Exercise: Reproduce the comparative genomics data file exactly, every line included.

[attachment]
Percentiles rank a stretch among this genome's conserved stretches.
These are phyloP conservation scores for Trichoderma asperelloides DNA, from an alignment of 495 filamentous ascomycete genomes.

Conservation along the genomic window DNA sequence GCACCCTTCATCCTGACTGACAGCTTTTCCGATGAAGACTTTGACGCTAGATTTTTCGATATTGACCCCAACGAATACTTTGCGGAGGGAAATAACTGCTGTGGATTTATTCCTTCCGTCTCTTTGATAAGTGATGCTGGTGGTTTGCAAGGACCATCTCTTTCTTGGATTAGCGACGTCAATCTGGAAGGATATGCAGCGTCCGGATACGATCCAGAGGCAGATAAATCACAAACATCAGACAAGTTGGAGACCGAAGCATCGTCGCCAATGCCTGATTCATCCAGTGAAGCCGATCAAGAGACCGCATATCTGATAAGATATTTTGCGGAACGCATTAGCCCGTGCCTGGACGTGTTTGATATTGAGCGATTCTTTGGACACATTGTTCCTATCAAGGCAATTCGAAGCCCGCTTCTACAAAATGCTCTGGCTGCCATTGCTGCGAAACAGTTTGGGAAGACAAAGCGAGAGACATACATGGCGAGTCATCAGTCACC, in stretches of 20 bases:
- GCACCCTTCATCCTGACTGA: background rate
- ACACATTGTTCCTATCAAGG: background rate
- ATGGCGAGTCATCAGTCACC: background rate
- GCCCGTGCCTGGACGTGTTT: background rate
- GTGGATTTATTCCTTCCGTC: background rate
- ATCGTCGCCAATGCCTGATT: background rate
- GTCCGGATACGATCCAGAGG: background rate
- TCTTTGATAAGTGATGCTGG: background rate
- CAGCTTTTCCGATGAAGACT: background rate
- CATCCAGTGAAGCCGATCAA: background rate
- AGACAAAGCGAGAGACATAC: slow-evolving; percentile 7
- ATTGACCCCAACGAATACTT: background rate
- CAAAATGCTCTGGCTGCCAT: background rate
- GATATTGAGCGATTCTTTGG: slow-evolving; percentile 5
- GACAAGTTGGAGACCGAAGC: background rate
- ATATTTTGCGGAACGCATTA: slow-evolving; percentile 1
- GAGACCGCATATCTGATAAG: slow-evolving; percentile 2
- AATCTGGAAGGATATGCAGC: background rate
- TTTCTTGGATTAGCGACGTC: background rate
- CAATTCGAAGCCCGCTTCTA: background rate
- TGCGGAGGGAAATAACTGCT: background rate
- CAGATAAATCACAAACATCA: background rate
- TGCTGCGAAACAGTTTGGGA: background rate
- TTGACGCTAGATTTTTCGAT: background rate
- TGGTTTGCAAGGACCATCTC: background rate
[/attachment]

Percentiles rank a stretch among this genome's conserved stretches.
These are phyloP conservation scores for Trichoderma asperelloides DNA, from an alignment of 495 filamentous ascomycete genomes.

Conservation along the genomic window DNA sequence GCACCCTTCATCCTGACTGACAGCTTTTCCGATGAAGACTTTGACGCTAGATTTTTCGATATTGACCCCAACGAATACTTTGCGGAGGGAAATAACTGCTGTGGATTTATTCCTTCCGTCTCTTTGATAAGTGATGCTGGTGGTTTGCAAGGACCATCTCTTTCTTGGATTAGCGACGTCAATCTGGAAGGATATGCAGCGTCCGGATACGATCCAGAGGCAGATAAATCACAAACATCAGACAAGTTGGAGACCGAAGCATCGTCGCCAATGCCTGATTCATCCAGTGAAGCCGATCAAGAGACCGCATATCTGATAAGATATTTTGCGGAACGCATTAGCCCGTGCCTGGACGTGTTTGATATTGAGCGATTCTTTGGACACATTGTTCCTATCAAGGCAATTCGAAGCCCGCTTCTACAAAATGCTCTGGCTGCCATTGCTGCGAAACAGTTTGGGAAGACAAAGCGAGAGACATACATGGCGAGTCATCAGTCACC, in stretches of 20 bases:
- GCACCCTTCATCCTGACTGA: background rate
- ACACATTGTTCCTATCAAGG: background rate
- ATGGCGAGTCATCAGTCACC: background rate
- GCCCGTGCCTGGACGTGTTT: background rate
- GTGGATTTATTCCTTCCGTC: background rate
- ATCGTCGCCAATGCCTGATT: background rate
- GTCCGGATACGATCCAGAGG: background rate
- TCTTTGATAAGTGATGCTGG: background rate
- CAGCTTTTCCGATGAAGACT: background rate
- CATCCAGTGAAGCCGATCAA: background rate
- AGACAAAGCGAGAGACATAC: slow-evolving; percentile 7
- ATTGACCCCAACGAATACTT: background rate
- CAAAATGCTCTGGCTGCCAT: background rate
- GATATTGAGCGATTCTTTGG: slow-evolving; percentile 5
- GACAAGTTGGAGACCGAAGC: background rate
- ATATTTTGCGGAACGCATTA: slow-evolving; percentile 1
- GAGACCGCATATCTGATAAG: slow-evolving; percentile 2
- AATCTGGAAGGATATGCAGC: background rate
- TTTCTTGGATTAGCGACGTC: background rate
- CAATTCGAAGCCCGCTTCTA: background rate
- TGCGGAGGGAAATAACTGCT: background rate
- CAGATAAATCACAAACATCA: background rate
- TGCTGCGAAACAGTTTGGGA: background rate
- TTGACGCTAGATTTTTCGAT: background rate
- TGGTTTGCAAGGACCATCTC: background rate